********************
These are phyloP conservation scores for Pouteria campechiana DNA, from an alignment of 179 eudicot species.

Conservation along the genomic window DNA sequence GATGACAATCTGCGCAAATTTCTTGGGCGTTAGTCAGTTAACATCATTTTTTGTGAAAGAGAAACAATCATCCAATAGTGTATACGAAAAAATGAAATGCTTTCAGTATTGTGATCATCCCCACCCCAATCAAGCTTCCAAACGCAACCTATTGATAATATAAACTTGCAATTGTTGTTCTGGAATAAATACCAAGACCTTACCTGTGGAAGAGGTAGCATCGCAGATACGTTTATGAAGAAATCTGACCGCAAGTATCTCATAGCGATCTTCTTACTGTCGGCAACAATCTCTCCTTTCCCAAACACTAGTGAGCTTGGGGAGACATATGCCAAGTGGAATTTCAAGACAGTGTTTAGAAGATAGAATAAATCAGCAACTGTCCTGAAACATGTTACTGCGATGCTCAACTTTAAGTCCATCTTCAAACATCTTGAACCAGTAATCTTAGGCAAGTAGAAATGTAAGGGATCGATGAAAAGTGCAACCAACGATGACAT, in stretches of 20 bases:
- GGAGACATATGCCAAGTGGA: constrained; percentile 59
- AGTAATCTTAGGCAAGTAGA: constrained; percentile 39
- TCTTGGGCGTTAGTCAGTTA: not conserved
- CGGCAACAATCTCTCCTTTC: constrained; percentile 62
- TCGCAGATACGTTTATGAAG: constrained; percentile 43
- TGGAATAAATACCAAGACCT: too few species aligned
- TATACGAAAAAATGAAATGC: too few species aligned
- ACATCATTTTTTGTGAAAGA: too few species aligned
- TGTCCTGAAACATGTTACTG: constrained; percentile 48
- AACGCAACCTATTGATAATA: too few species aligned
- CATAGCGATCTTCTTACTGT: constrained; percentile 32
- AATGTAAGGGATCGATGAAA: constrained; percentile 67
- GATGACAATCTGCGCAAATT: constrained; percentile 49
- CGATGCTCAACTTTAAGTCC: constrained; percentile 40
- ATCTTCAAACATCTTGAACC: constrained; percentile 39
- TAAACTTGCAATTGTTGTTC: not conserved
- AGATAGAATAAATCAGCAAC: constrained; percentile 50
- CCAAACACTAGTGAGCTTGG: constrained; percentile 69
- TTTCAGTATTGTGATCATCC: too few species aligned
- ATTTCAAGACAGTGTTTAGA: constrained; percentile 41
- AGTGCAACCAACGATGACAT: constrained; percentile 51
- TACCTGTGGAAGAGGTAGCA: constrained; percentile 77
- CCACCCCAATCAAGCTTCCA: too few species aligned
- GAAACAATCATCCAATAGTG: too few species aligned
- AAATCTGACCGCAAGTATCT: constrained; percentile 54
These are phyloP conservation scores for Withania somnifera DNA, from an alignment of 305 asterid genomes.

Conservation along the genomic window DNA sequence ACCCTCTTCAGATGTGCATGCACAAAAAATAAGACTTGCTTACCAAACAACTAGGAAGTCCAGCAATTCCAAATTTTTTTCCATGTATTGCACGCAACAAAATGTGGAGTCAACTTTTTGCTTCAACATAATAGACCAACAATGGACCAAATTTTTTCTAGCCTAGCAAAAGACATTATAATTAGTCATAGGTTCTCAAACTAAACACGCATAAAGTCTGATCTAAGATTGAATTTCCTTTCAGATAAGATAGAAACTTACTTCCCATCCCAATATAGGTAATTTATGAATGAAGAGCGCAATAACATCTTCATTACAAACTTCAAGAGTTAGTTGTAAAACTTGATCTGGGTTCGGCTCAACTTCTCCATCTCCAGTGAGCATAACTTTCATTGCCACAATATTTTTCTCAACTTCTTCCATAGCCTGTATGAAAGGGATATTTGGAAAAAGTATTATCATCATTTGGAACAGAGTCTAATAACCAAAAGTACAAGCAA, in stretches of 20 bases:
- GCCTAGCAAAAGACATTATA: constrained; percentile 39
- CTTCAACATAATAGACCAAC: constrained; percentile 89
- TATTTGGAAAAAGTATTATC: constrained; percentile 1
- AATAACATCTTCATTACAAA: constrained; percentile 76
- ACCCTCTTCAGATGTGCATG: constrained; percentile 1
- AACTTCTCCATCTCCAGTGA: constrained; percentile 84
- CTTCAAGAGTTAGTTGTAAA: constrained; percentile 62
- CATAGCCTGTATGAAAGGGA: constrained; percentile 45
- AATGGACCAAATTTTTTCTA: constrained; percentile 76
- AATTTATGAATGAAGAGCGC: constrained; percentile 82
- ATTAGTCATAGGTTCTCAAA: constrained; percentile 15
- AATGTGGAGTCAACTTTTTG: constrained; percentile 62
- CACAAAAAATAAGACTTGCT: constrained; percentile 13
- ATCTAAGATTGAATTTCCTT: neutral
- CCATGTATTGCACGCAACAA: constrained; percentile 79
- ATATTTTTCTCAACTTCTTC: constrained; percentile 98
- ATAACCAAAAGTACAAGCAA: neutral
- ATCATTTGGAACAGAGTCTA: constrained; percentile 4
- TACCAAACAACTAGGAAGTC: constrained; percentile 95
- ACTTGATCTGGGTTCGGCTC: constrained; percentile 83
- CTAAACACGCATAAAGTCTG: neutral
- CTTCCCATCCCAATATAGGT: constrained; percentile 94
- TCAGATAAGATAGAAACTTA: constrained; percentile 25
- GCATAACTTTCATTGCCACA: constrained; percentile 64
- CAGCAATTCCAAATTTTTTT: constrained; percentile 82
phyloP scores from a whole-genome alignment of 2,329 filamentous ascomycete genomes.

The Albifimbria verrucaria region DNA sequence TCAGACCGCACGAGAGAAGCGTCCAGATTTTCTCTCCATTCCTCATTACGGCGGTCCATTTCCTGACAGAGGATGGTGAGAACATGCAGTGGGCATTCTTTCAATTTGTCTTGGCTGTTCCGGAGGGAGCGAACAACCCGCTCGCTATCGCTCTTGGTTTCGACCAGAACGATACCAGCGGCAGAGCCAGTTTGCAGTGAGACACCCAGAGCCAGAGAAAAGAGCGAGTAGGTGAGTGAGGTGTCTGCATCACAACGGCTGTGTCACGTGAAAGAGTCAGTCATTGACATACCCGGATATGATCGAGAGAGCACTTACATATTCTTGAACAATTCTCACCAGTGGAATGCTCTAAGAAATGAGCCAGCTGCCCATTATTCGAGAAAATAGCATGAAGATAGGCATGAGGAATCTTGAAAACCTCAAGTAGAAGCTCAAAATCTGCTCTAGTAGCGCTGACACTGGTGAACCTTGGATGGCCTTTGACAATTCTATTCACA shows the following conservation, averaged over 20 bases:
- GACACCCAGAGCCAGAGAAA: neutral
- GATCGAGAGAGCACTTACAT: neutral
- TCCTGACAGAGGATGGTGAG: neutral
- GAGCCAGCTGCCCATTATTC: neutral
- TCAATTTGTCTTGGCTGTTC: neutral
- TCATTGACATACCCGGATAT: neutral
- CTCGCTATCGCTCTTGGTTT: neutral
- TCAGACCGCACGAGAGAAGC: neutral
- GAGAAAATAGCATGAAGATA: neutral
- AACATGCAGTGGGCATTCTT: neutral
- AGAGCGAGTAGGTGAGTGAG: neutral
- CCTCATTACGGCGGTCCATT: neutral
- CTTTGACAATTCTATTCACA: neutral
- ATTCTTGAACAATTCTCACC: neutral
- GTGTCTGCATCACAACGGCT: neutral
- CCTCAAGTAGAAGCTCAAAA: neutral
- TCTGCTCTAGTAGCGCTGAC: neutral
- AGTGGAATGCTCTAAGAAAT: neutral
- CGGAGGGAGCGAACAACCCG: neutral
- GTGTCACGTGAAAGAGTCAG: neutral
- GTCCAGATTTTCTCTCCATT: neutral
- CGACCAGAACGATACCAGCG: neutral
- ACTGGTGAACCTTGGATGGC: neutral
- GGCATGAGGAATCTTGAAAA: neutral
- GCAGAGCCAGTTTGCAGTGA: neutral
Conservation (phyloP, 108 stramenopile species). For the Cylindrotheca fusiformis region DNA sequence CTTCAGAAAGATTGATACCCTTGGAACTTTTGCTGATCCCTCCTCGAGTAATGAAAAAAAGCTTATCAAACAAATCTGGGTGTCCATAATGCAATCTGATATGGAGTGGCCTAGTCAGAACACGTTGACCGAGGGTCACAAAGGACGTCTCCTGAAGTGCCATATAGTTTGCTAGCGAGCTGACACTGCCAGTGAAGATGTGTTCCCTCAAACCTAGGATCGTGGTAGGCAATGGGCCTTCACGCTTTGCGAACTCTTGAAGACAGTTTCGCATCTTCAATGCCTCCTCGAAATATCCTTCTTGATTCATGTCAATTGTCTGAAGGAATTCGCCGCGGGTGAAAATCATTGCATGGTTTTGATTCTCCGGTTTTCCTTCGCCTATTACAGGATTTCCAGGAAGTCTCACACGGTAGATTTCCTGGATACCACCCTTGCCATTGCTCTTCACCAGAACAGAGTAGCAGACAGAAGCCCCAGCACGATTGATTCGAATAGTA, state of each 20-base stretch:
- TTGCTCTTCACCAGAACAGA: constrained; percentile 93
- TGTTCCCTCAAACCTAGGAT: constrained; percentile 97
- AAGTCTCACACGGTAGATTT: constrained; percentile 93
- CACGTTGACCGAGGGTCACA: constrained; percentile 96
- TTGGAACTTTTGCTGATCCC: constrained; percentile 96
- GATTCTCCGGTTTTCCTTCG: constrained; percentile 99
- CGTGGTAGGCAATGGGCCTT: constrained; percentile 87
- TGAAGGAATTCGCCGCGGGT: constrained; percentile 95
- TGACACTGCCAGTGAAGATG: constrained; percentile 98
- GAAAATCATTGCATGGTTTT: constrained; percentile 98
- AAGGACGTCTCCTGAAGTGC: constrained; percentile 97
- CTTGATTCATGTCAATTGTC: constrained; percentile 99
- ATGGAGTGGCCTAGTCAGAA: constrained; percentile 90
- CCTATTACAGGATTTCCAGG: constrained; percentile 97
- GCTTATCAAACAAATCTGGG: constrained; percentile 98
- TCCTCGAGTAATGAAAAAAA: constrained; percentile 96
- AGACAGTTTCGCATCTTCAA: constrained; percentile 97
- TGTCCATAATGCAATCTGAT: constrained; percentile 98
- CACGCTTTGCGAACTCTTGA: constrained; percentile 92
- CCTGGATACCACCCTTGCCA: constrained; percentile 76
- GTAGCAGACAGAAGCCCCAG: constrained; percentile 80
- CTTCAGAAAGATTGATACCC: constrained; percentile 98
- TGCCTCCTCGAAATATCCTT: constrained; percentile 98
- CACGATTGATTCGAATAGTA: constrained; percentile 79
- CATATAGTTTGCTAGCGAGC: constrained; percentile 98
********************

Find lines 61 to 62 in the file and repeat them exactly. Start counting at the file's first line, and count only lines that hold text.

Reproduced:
- TCAATTTGTCTTGGCTGTTC: neutral
- TCATTGACATACCCGGATAT: neutral